and the cubic,


with its constant expressed in terms of $(1)$ as,

$$N = \frac{1}{27}(1-3p\pm2pu)\tag3$$

and the sign $\pm u$ chosen appropriately. (The discriminant is $D=-108p^2v^2$, so all real roots.) Starting with Ramanujan's general cubic identity, they are a special case, yielding the simple,


for some rational $a,b,c,d$.

Question: Is it true that if $p=u^2+27v^2=6m+1$ is prime, then a root of $(2)$ is always a sum of the $p$th root of unity of form,

$$x = \sum_{n=1}^{2m}\,\exp\Bigl(\frac{2\pi\, i\, k^n}{p}\Bigr)$$

for some integer $k$?

Example: We have $p=127=10^2+27\cdot1^2=6\cdot21+1$, so

$$x^3+x^2-(2\times21)x+80=0,\quad\quad x =\sum_{n=1}^{2\times21}\,\exp\Bigl(\frac{2\pi\, i\, (5^n)}{127}\Bigr)$$

with all three roots $x_i$ yielding,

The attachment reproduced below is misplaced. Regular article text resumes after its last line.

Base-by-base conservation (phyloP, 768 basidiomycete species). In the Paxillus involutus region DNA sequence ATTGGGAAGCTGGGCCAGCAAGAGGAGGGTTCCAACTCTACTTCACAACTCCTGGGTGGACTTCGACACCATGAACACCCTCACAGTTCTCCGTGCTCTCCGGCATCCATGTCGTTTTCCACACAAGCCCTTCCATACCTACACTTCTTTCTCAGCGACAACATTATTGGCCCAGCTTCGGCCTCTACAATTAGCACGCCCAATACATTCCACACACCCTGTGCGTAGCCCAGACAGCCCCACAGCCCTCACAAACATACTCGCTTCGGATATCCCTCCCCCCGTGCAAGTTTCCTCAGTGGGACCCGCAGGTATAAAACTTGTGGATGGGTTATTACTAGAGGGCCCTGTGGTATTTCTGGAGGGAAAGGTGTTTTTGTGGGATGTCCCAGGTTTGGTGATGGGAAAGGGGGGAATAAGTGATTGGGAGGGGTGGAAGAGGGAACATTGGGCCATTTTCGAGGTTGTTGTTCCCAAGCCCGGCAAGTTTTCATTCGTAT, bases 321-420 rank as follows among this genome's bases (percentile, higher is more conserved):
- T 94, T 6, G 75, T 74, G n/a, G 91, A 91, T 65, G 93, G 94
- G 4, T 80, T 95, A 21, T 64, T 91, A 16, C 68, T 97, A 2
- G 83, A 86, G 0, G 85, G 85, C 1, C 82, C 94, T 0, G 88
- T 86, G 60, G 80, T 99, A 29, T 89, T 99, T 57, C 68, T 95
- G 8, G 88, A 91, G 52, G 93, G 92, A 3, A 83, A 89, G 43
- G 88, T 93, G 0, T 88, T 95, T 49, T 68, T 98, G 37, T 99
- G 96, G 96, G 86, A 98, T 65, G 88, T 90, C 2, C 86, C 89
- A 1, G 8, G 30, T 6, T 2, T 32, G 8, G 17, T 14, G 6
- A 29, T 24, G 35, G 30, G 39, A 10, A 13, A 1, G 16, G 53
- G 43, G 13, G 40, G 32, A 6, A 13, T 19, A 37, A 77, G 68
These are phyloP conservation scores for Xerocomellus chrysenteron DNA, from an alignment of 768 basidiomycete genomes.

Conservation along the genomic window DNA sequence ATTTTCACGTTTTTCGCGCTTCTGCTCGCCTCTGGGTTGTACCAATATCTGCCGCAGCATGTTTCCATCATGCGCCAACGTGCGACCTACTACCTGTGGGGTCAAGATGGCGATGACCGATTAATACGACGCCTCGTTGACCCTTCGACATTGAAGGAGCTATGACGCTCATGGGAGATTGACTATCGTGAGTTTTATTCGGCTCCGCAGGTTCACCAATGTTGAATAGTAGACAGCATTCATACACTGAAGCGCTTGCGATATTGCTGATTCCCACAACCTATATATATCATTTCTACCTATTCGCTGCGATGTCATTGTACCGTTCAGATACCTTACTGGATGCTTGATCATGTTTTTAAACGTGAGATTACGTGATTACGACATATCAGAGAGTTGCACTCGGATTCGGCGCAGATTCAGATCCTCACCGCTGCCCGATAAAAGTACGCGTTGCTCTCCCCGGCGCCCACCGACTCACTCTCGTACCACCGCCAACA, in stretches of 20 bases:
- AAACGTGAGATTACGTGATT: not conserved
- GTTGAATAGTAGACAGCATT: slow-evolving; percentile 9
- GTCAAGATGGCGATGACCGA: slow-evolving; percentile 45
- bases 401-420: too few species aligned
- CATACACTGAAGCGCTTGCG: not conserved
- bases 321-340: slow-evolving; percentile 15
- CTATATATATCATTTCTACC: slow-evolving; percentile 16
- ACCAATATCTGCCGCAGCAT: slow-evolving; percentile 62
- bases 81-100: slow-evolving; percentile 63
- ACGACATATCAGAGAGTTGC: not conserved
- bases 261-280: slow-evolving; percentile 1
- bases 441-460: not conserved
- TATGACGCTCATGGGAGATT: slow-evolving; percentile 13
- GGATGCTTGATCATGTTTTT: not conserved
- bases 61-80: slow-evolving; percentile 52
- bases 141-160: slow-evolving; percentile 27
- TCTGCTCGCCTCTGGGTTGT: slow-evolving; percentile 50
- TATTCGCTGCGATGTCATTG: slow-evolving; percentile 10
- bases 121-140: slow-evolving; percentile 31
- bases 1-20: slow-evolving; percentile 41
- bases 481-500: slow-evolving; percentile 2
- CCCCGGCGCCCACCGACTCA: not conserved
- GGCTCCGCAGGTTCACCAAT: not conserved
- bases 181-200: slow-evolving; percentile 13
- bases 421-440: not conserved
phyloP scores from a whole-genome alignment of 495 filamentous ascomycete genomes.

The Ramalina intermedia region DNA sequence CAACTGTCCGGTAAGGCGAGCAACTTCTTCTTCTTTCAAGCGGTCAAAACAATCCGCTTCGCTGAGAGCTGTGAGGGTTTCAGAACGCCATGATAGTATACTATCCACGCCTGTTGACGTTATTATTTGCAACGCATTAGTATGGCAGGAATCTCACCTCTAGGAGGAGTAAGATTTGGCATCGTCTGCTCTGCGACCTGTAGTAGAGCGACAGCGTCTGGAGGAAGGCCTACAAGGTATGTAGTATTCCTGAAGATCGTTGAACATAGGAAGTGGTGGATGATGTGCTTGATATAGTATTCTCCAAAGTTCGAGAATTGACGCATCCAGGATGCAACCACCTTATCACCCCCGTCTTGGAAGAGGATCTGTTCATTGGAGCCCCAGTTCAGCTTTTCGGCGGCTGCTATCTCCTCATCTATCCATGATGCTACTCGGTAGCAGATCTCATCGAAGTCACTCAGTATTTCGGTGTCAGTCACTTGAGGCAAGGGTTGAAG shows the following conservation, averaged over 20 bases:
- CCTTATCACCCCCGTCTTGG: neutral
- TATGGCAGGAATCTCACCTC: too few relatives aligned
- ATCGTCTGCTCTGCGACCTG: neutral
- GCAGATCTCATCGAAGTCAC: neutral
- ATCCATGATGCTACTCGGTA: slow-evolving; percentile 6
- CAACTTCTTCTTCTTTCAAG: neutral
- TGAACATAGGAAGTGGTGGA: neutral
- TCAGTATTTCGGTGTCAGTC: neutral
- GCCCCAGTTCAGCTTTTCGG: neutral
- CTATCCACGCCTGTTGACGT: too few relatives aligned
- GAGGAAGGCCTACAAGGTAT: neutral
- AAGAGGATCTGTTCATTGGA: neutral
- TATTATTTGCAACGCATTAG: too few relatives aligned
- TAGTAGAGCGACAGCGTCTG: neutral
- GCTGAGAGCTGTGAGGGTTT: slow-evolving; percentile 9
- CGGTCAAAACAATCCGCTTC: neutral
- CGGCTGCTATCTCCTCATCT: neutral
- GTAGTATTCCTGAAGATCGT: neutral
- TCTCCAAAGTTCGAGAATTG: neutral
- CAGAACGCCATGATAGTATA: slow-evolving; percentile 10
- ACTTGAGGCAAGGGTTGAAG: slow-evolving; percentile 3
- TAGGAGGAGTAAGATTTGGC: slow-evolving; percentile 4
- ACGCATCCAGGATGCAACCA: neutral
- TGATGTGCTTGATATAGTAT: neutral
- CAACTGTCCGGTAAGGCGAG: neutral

$$(-2+x_1)^{1/3}+(-2+x_2)^{1/3}+(-2+x_3)^{1/3}=-\big(19-3\,\sqrt[3]{254}\big)^{1/3} = -0.097378\dots$$

P.S. This generalizes Question 3 of this post, and is also related to this post.

  • $\begingroup$ cf. statement in the upd. of math.stackexchange.com/q/102736 $\endgroup$ – Grigory M Jan 3 '15 at 23:00
  • $\begingroup$ (and math.stackexchange.com/q/31485 is, of course, related) $\endgroup$ – Grigory M Jan 3 '15 at 23:01
  • $\begingroup$ and your $k$ is always an element of order $(p-1)/3$ in $\mathbb Z/p^\times$, I guess $\endgroup$ – Grigory M Jan 3 '15 at 23:03
  • $\begingroup$ (Looks like we already have all pieces of the puzzle and they start to fit together... — but I haven't yet solved it...) $\endgroup$ – Grigory M Jan 3 '15 at 23:27
  • $\begingroup$ @GrigoryM: Thanks for the links! Yes, getting close. Given the cubic eqn $(2)$ and the Ramanujan-type $(4)$, I'm trying to find a closed-form for the rationals $a,b,c,d$. $\endgroup$ – Tito Piezas III Jan 3 '15 at 23:35

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